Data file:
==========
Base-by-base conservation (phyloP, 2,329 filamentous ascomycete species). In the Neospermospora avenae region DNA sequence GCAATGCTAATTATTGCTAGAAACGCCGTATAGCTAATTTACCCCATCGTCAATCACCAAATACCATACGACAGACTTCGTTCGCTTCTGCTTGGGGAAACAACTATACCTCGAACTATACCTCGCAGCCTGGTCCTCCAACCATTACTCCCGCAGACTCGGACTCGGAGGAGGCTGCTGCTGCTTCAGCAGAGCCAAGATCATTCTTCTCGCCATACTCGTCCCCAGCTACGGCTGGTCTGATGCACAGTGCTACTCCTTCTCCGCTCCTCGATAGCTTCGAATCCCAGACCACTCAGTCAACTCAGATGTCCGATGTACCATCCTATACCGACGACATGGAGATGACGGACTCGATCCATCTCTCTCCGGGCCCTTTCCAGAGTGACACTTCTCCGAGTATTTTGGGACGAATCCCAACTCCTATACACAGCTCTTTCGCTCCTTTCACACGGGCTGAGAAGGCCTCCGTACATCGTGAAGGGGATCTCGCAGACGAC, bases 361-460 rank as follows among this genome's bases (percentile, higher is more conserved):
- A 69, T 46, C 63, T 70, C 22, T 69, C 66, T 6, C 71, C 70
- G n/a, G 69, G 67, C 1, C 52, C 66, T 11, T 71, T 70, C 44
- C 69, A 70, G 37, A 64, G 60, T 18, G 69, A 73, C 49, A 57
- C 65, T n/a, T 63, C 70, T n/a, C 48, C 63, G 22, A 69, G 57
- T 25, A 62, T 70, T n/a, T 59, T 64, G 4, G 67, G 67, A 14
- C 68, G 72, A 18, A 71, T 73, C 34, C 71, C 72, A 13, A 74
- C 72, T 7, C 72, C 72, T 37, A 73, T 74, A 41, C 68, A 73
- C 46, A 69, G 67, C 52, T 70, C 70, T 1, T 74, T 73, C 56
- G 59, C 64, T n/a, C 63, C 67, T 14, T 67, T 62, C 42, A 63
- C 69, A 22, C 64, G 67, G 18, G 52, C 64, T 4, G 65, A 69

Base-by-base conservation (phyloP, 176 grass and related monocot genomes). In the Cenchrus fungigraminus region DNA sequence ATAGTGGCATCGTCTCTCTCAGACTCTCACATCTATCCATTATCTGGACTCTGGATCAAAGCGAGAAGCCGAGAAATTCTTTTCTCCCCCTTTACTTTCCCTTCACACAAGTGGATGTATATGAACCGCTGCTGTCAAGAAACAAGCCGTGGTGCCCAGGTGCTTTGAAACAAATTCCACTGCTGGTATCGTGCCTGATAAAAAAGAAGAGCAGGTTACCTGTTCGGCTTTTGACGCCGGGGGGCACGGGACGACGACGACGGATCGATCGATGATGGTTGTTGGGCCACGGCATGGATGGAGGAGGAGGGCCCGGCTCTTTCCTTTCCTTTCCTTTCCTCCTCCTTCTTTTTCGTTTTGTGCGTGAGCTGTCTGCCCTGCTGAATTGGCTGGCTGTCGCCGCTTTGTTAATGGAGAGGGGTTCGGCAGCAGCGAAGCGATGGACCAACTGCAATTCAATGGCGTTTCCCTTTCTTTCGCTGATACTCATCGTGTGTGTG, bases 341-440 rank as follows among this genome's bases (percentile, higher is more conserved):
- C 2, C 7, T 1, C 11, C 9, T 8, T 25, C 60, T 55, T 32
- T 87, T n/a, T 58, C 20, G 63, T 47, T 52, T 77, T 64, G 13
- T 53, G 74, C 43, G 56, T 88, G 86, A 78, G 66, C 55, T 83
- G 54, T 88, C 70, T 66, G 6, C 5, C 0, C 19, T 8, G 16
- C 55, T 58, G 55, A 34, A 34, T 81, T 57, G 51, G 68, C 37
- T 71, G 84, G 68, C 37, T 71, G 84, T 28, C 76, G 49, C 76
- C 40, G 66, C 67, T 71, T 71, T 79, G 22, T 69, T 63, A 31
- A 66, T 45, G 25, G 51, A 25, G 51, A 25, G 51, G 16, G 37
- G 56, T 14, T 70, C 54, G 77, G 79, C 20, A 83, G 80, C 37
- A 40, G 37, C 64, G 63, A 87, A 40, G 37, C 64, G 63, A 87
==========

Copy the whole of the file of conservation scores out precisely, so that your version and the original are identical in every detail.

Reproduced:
Base-by-base conservation (phyloP, 2,329 filamentous ascomycete species). In the Neospermospora avenae region DNA sequence GCAATGCTAATTATTGCTAGAAACGCCGTATAGCTAATTTACCCCATCGTCAATCACCAAATACCATACGACAGACTTCGTTCGCTTCTGCTTGGGGAAACAACTATACCTCGAACTATACCTCGCAGCCTGGTCCTCCAACCATTACTCCCGCAGACTCGGACTCGGAGGAGGCTGCTGCTGCTTCAGCAGAGCCAAGATCATTCTTCTCGCCATACTCGTCCCCAGCTACGGCTGGTCTGATGCACAGTGCTACTCCTTCTCCGCTCCTCGATAGCTTCGAATCCCAGACCACTCAGTCAACTCAGATGTCCGATGTACCATCCTATACCGACGACATGGAGATGACGGACTCGATCCATCTCTCTCCGGGCCCTTTCCAGAGTGACACTTCTCCGAGTATTTTGGGACGAATCCCAACTCCTATACACAGCTCTTTCGCTCCTTTCACACGGGCTGAGAAGGCCTCCGTACATCGTGAAGGGGATCTCGCAGACGAC, bases 361-460 rank as follows among this genome's bases (percentile, higher is more conserved):
- A 69, T 46, C 63, T 70, C 22, T 69, C 66, T 6, C 71, C 70
- G n/a, G 69, G 67, C 1, C 52, C 66, T 11, T 71, T 70, C 44
- C 69, A 70, G 37, A 64, G 60, T 18, G 69, A 73, C 49, A 57
- C 65, T n/a, T 63, C 70, T n/a, C 48, C 63, G 22, A 69, G 57
- T 25, A 62, T 70, T n/a, T 59, T 64, G 4, G 67, G 67, A 14
- C 68, G 72, A 18, A 71, T 73, C 34, C 71, C 72, A 13, A 74
- C 72, T 7, C 72, C 72, T 37, A 73, T 74, A 41, C 68, A 73
- C 46, A 69, G 67, C 52, T 70, C 70, T 1, T 74, T 73, C 56
- G 59, C 64, T n/a, C 63, C 67, T 14, T 67, T 62, C 42, A 63
- C 69, A 22, C 64, G 67, G 18, G 52, C 64, T 4, G 65, A 69

Base-by-base conservation (phyloP, 176 grass and related monocot genomes). In the Cenchrus fungigraminus region DNA sequence ATAGTGGCATCGTCTCTCTCAGACTCTCACATCTATCCATTATCTGGACTCTGGATCAAAGCGAGAAGCCGAGAAATTCTTTTCTCCCCCTTTACTTTCCCTTCACACAAGTGGATGTATATGAACCGCTGCTGTCAAGAAACAAGCCGTGGTGCCCAGGTGCTTTGAAACAAATTCCACTGCTGGTATCGTGCCTGATAAAAAAGAAGAGCAGGTTACCTGTTCGGCTTTTGACGCCGGGGGGCACGGGACGACGACGACGGATCGATCGATGATGGTTGTTGGGCCACGGCATGGATGGAGGAGGAGGGCCCGGCTCTTTCCTTTCCTTTCCTTTCCTCCTCCTTCTTTTTCGTTTTGTGCGTGAGCTGTCTGCCCTGCTGAATTGGCTGGCTGTCGCCGCTTTGTTAATGGAGAGGGGTTCGGCAGCAGCGAAGCGATGGACCAACTGCAATTCAATGGCGTTTCCCTTTCTTTCGCTGATACTCATCGTGTGTGTG, bases 341-440 rank as follows among this genome's bases (percentile, higher is more conserved):
- C 2, C 7, T 1, C 11, C 9, T 8, T 25, C 60, T 55, T 32
- T 87, T n/a, T 58, C 20, G 63, T 47, T 52, T 77, T 64, G 13
- T 53, G 74, C 43, G 56, T 88, G 86, A 78, G 66, C 55, T 83
- G 54, T 88, C 70, T 66, G 6, C 5, C 0, C 19, T 8, G 16
- C 55, T 58, G 55, A 34, A 34, T 81, T 57, G 51, G 68, C 37
- T 71, G 84, G 68, C 37, T 71, G 84, T 28, C 76, G 49, C 76
- C 40, G 66, C 67, T 71, T 71, T 79, G 22, T 69, T 63, A 31
- A 66, T 45, G 25, G 51, A 25, G 51, A 25, G 51, G 16, G 37
- G 56, T 14, T 70, C 54, G 77, G 79, C 20, A 83, G 80, C 37
- A 40, G 37, C 64, G 63, A 87, A 40, G 37, C 64, G 63, A 87